Wisdom Teeth: To Remove or Not to Remove, That is the Question. Wisdom Teeth—for some, they’re a minor inconvenience, if they’re noticed at all. For others, they’re the bane of existence, destructive and painful.
Every year, millions of third molars—wisdom teeth—are removed. These day’s it’s a mere assumption that a person will have their wisdom teeth removed, usually before they’re 20. But, at the same time more and more people are questioning the necessity of the procedure. Some of the cause for concern surrounds much of the publicity over deaths related to wisdom tooth extraction. In these cases, the death has nothing to do with the actual wisdom tooth, but the anesthesia—generally the result of an error made by an anesthesiologist. It’s not uncommon to hear about deaths in this type of situation, not because they are common, but because they are so rare. In fact, wisdom tooth extraction is such a common procedure, that hearing about a death while having this type of surgery tends to carry a shock value. However, complications are a part of any surgery, regardless of how common it may be. Other concerns stem from the high rate the surgery takes place. It’s such a common practice that many patients or potential patients considering wisdom tooth removal may wonder if they’re getting the surgery “just because” and not because there is a genuine issue or potential issue. Both of these are sound concerns. Like with any surgery, you should be made full aware of the risk, as well as all the options. In the case of wisdom teeth, no, not everyone needs to have them removed.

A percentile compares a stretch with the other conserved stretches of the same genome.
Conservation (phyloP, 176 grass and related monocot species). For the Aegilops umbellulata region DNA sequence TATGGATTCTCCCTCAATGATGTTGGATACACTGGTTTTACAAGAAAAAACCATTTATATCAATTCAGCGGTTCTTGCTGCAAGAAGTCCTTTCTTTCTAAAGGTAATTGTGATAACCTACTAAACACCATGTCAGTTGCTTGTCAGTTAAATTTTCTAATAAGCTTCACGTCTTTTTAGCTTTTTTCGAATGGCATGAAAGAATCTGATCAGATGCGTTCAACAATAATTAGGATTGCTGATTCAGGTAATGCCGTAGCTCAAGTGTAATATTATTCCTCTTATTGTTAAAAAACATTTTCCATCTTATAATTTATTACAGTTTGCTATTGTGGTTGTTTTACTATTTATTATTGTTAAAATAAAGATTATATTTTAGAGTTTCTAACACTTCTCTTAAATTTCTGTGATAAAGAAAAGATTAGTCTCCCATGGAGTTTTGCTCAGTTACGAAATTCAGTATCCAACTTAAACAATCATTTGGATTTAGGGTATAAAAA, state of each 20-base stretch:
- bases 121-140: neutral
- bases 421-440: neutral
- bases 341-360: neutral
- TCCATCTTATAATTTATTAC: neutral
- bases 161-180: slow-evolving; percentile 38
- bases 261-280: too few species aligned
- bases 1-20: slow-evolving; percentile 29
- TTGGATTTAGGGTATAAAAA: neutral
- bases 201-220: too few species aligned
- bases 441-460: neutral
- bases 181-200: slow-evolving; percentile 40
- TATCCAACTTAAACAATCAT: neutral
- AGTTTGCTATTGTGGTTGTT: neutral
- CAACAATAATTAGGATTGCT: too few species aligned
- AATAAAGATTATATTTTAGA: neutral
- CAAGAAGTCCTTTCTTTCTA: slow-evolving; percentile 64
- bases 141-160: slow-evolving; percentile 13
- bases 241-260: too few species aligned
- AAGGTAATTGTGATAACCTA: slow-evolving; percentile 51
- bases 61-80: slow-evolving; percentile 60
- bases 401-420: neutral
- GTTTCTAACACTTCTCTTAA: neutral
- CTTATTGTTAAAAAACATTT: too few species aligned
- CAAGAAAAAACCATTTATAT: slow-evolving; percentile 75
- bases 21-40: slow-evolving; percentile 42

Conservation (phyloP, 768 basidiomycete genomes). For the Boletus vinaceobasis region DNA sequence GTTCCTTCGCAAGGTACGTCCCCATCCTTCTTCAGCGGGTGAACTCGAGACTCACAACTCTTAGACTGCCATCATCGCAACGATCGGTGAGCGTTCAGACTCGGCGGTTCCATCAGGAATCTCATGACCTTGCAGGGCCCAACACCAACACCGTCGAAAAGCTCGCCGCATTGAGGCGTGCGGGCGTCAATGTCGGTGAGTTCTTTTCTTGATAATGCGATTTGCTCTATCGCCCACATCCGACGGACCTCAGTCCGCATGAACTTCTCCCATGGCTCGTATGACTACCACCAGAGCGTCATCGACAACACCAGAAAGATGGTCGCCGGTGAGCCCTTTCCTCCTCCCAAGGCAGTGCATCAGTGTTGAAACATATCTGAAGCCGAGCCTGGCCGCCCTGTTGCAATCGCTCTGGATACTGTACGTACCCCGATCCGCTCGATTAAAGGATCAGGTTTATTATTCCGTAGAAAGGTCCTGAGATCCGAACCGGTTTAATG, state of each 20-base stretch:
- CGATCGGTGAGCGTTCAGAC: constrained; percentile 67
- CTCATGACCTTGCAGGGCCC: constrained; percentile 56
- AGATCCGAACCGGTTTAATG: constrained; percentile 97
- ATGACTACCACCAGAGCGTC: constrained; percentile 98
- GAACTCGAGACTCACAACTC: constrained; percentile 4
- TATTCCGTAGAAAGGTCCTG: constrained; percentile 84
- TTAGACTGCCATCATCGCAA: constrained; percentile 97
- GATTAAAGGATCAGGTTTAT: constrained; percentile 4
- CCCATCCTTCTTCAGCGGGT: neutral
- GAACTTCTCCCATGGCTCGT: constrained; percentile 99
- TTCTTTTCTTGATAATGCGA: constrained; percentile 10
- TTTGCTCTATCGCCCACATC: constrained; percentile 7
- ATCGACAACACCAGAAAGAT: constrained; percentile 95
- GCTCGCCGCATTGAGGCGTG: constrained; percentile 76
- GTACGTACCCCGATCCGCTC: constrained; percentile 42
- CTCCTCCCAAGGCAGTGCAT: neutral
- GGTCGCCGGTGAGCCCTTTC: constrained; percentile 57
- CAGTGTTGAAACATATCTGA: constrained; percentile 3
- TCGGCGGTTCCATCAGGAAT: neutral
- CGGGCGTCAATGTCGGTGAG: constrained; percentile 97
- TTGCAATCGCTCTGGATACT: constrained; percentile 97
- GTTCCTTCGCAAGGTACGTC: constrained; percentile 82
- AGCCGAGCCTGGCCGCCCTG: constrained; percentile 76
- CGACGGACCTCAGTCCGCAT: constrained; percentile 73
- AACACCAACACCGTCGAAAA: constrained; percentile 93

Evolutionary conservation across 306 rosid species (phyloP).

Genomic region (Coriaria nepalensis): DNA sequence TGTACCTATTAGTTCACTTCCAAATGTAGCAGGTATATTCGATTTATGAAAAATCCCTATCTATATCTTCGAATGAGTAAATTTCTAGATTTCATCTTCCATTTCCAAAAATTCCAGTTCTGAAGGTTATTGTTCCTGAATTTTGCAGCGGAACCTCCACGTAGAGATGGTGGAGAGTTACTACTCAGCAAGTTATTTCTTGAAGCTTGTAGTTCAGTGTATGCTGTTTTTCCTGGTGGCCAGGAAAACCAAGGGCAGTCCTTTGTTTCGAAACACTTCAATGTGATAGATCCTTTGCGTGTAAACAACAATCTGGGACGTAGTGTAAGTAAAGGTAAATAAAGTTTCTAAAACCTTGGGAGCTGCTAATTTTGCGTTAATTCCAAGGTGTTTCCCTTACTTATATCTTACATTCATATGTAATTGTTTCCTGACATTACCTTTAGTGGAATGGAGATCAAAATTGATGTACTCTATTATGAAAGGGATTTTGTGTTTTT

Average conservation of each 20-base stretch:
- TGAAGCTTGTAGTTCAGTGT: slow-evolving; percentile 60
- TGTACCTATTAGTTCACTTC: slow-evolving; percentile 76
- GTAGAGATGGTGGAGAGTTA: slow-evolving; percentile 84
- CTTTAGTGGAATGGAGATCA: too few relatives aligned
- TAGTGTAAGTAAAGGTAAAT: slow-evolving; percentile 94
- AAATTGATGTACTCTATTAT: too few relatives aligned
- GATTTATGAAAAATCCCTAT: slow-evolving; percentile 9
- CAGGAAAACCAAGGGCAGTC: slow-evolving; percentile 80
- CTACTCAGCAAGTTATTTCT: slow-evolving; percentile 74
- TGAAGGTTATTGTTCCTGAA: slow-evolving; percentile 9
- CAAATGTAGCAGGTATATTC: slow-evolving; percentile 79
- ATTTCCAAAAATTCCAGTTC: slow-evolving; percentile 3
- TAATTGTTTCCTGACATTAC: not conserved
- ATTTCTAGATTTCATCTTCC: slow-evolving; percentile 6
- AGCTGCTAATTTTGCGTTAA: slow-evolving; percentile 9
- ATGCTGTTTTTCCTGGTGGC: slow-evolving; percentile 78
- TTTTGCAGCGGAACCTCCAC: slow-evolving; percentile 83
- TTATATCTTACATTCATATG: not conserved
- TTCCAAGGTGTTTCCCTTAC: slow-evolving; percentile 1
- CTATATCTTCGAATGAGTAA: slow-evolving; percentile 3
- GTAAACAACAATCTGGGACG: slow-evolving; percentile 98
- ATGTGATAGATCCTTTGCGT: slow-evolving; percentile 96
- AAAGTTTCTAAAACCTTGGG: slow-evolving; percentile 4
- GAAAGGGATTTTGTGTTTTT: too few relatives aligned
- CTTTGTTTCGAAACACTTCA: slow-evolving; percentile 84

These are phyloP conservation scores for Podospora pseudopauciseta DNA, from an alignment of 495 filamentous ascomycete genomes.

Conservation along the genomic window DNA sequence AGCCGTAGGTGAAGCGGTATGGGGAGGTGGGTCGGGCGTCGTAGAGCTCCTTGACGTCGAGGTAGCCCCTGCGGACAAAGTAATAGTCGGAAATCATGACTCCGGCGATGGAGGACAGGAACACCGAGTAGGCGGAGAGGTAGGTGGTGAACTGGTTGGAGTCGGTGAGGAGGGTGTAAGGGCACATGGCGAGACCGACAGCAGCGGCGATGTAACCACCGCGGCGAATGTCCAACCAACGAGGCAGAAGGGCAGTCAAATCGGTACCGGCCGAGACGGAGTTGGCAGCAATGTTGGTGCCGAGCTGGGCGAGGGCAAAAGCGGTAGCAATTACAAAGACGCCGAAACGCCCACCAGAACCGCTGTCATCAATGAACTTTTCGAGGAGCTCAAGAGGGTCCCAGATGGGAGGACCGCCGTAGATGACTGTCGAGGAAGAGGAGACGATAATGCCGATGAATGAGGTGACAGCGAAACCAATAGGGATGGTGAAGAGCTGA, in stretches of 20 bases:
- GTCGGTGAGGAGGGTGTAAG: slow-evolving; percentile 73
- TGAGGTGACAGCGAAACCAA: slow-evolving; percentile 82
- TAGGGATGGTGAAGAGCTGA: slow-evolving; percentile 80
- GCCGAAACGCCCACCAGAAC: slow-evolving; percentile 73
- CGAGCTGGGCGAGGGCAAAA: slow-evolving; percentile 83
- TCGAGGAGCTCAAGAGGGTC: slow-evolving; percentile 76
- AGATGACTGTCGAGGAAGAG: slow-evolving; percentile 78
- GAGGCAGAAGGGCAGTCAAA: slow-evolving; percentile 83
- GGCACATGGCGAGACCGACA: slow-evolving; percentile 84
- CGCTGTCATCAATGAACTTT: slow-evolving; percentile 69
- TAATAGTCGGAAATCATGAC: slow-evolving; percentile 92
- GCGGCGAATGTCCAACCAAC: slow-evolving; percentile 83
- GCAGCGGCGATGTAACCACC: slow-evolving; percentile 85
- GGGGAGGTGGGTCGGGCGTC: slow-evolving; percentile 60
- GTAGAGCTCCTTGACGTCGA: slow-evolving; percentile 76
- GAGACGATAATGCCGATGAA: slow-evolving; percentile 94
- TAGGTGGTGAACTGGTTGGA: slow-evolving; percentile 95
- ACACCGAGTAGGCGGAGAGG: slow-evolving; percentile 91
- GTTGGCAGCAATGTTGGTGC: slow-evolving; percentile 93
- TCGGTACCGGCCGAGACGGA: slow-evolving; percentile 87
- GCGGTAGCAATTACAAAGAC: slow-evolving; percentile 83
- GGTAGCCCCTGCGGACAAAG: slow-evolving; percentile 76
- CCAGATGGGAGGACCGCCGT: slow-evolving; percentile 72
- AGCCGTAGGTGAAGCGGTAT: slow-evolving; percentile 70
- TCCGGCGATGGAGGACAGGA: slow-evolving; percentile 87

To determine whether or not wisdom tooth extraction is right for you or your child, it’s best to consult a dental professional, who can take x-rays, and determine how the molars have formed or might form, which may result in problems down the road. Those problems? Infection – an infection can develop from a number of different factors. It might be from bacteria infecting the eruption point. Infection as the result of poor oral hygiene, as wisdom teeth can be difficult to thoroughly brush and floss. Cysts – cysts can form at the site of an impacted molar. The cyst, often a formation of fluid, can damage the surrounding teeth, tissue, and jawbone, requiring further surgery beyond tooth removal. Gum disease – since the third molars can prove difficult to clean, gun disease—along with cavities—can easily form, which can lead again to infections and pain. Damage – to adjacent teeth, surrounding muscle and other tissue, and the jaw. It may lead to fracturing or breakage of the wisdom tooth the nearest tooth, or even the jaw. Depending on the fracture, it may require not only the removal of the affected wisdom tooth, but the second molar as well. Pain – it goes without saying an impacted wisdom tooth can hurt. But, then again, you might not feel anything, at least not immediately. By the time you feel discomfort or pain, the tooth may already be severely impacted an require immediate removal. Another thing to keep in mind is the affordability of wisdom tooth extraction. The out of pocket expenses are much lower than many other procedures and remains one of the most accessible surgeries (another reason it’s so common).
The take away? Since it’s already important to receive regular oral check-ups, you or your child should also keep an eye on those wisdom teeth. They may not necessarily need removed, but it’s also one of those “you never know” situations as they can ultimately be unpredictable.